In fact I was a bit hesitant to write her because of the last book. I thought, “Oh! Isn’t this a bit too close?” but I loved Stella’s relationship with Dylan. Both characters have been brought up by unconventional mothers. Stella, in her way, wants to rebel against her survivalist mother. She wants to get married and live in a house of bricks and be liked by other people. Constance doesn’t give much of a shit whether other people like her or not. When Dylan and Stella meet each other, Stella asks, “What about your dad?” and Dylan says, “My mum didn’t catch his name.” They both have to lay out their identities after being raised by such strong, unconventional women.

I was thinking quite a lot about the overlap between Stella and Anais, from your first novel, The Panopticon. They’re both spiky, young female narrators. What is it about the lives of young women who have been pushed to the fringes that captivates you? Is this territory you’ll return to?

I’ve really been writing the books I’ve wanted to read. I kept seeing fifteenyear-old girls in books who wore sparkly clothes and drank shandy and thought they didn’t resemble any of the girls I knew, or the women I’m friends with now. And I suppose in that sense I think like Patti Smith. She said the females were her muse.

All writers writing from the periphery are pointing toward the center. Because I grew up in the periphery, I think it makes you more observant of what’s going on in the culture. In my twenties and thirties, all the most vital and vibrant stories came from the periphery. Art house cinema, punk, New Wave, it all came from the fringes. I did a lot of research about the “Self” and “the Other” while writing this novel. In a sense, the periphery is a mirror, showing the center what it is. That’s why we’re artists, we’re responding to the center.

What are you working on now?

I’m working on two novels at the moment. Novel Three and Novel Four take place over 110 years, and in some ways Novel Four is really the last chapter of Novel Three. But you can read them separately or out of order. I’m trying to write the Great Edinburgh Novel. It’s a huge span of time to work in, and I hate historical fiction that doesn’t make each historical part feel vital to itself. We’re not the ones who invented sex or drugs; this stuff has been around for time immemorial. In fact, the third book is some of my darkest and most graphic, most sexual work. The character who opens that novel is also related to Gunn MacRae [from The Sunlight Pilgrims], so there are these slight nods to the other books.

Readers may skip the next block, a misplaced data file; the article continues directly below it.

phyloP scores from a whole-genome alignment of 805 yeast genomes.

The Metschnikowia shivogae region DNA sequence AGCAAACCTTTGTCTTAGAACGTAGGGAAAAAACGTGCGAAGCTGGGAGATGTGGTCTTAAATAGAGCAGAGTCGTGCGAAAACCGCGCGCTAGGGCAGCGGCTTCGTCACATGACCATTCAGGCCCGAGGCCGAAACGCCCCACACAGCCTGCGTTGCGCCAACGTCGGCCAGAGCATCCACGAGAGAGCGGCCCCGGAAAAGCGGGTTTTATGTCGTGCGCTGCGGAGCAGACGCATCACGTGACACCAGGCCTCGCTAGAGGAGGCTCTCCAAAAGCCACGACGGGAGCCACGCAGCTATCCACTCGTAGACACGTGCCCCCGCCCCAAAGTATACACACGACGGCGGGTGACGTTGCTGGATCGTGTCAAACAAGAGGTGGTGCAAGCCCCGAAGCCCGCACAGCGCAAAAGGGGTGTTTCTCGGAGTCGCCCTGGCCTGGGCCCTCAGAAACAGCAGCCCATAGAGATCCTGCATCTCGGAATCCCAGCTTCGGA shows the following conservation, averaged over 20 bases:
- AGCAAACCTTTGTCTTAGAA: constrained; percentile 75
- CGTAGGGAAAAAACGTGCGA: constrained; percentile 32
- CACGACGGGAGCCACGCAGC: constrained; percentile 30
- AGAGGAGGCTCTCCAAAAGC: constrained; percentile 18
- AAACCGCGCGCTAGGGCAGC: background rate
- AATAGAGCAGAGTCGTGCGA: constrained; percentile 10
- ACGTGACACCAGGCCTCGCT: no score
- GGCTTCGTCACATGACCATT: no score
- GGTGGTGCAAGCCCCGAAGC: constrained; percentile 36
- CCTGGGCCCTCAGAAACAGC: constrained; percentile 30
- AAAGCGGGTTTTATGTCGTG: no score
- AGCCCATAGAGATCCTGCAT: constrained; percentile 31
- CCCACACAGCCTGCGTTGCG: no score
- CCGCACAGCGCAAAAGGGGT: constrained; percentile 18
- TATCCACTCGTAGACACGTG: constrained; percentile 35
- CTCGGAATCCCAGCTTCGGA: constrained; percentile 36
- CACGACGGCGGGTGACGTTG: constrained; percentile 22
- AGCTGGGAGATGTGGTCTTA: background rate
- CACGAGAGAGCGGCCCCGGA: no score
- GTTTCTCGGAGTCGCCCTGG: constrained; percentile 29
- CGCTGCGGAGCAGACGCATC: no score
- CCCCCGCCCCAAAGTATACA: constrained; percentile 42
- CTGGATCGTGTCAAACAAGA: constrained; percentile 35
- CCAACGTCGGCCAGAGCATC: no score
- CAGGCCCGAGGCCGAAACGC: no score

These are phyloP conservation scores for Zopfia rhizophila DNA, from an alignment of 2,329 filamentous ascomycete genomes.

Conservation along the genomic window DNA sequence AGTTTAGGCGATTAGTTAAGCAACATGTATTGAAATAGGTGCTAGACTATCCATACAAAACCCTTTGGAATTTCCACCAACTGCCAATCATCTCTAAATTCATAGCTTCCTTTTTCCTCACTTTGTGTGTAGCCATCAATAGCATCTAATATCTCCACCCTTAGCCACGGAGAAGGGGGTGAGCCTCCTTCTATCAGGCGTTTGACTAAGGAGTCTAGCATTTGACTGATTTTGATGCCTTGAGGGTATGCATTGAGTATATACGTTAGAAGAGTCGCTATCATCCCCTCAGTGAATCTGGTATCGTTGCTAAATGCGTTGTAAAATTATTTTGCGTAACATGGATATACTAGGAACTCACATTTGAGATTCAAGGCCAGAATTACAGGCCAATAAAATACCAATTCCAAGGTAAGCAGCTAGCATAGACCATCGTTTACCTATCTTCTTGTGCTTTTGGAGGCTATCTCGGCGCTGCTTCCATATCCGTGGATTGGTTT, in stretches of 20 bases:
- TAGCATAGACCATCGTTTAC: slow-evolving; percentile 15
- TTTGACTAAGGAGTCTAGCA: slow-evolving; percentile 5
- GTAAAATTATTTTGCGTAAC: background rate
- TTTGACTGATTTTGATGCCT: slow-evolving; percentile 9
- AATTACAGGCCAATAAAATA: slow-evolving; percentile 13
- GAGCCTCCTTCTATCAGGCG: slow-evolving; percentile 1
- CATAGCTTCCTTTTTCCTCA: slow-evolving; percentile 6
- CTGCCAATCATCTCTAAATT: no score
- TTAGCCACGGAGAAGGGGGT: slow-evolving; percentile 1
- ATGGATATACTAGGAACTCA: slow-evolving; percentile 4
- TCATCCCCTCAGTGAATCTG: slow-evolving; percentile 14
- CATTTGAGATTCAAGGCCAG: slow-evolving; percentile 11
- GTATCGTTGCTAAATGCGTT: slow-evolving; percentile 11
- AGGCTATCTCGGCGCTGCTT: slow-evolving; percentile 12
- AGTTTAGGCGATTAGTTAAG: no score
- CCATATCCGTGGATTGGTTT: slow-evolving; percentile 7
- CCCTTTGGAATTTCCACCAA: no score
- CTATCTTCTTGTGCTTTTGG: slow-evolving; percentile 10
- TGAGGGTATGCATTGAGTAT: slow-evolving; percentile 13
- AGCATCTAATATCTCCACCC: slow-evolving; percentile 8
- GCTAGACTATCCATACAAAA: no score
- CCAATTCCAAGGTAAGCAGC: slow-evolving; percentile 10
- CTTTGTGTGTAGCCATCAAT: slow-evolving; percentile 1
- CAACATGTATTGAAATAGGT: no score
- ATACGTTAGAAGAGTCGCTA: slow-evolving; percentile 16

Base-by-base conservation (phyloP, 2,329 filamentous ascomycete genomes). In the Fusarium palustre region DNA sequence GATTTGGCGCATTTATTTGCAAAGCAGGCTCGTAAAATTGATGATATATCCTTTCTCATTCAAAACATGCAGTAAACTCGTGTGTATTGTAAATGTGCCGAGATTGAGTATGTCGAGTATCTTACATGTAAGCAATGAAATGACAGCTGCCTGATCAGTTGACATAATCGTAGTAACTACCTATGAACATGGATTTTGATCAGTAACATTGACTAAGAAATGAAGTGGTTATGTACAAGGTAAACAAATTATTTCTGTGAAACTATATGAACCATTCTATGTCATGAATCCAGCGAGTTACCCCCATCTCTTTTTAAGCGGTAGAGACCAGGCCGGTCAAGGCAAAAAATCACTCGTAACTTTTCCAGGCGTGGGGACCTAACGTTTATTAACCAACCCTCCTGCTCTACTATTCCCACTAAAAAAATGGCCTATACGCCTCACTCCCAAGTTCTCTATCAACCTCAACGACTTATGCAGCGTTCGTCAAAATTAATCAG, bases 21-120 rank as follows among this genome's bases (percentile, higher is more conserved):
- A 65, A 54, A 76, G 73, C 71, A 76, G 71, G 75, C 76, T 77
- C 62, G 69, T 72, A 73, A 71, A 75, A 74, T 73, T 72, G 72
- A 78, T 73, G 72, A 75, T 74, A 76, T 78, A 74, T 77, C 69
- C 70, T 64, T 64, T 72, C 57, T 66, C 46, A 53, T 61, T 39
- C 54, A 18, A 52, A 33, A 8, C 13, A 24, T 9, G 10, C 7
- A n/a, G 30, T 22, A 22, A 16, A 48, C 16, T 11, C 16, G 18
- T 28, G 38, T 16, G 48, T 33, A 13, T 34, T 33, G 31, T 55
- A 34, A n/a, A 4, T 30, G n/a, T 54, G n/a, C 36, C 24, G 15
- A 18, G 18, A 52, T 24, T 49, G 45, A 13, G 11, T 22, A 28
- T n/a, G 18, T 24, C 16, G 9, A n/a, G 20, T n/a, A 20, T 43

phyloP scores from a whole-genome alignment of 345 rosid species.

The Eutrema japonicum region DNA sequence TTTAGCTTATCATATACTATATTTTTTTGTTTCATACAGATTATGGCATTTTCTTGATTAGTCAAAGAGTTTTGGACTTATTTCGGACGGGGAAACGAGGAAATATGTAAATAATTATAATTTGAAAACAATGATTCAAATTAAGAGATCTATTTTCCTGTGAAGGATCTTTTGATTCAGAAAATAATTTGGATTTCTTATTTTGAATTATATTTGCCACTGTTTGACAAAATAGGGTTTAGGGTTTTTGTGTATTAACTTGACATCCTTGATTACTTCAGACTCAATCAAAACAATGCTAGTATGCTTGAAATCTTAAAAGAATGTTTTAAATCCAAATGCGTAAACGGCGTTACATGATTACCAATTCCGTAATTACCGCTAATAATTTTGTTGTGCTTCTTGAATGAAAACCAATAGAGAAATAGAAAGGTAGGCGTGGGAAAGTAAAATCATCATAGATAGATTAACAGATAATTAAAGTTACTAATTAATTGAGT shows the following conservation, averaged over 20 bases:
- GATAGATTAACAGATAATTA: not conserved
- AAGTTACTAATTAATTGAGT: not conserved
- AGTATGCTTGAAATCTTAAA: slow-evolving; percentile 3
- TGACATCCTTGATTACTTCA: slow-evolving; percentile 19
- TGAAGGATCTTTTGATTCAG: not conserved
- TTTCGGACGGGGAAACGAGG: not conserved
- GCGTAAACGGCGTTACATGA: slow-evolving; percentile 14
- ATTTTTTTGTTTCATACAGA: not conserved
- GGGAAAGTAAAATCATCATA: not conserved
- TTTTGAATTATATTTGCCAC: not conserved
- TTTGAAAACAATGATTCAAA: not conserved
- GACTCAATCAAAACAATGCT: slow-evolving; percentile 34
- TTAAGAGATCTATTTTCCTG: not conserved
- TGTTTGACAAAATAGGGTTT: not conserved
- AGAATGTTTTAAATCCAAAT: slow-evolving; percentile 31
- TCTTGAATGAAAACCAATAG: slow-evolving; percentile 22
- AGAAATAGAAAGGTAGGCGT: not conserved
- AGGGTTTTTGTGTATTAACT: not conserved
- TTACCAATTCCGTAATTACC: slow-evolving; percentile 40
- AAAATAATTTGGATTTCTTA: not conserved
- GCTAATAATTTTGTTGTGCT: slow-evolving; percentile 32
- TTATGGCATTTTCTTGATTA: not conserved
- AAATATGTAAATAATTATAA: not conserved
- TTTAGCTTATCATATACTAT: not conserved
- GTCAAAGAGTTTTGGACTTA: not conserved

I can’t hassle poems, I don’t mess with them. They might take a week or ten minutes to write, but great poems come out almost whole. With a novel, I’m riffing on something for 80 pages. I have a big space to look at a problem from all these different angles. I think a lot about when I used to make music. You would go into these dirty little rehearsal rooms and play for ten hours, twelve hours, and you keep doing it and keep doing it and that hopefully produces something. I try not to hold [a novel] too close. If you trust that artistic part of your brain, it’ll bring you the good shit.


Interview by Kirsten Evans at Brooklyn Magazine

Read It Forward

Five Authors Jenni Fagan Would Invite to a Dinner Party
The author of The Sunlight Pilgrims picks her dream dinner dates.

First published by Read It Forward

If you could invite five famous authors—dead or living—to dinner, who would you choose, and what would you serve? Today on Read it Forward, novelist Jenni Fagan hosts the dinner party of her dreams. Salut!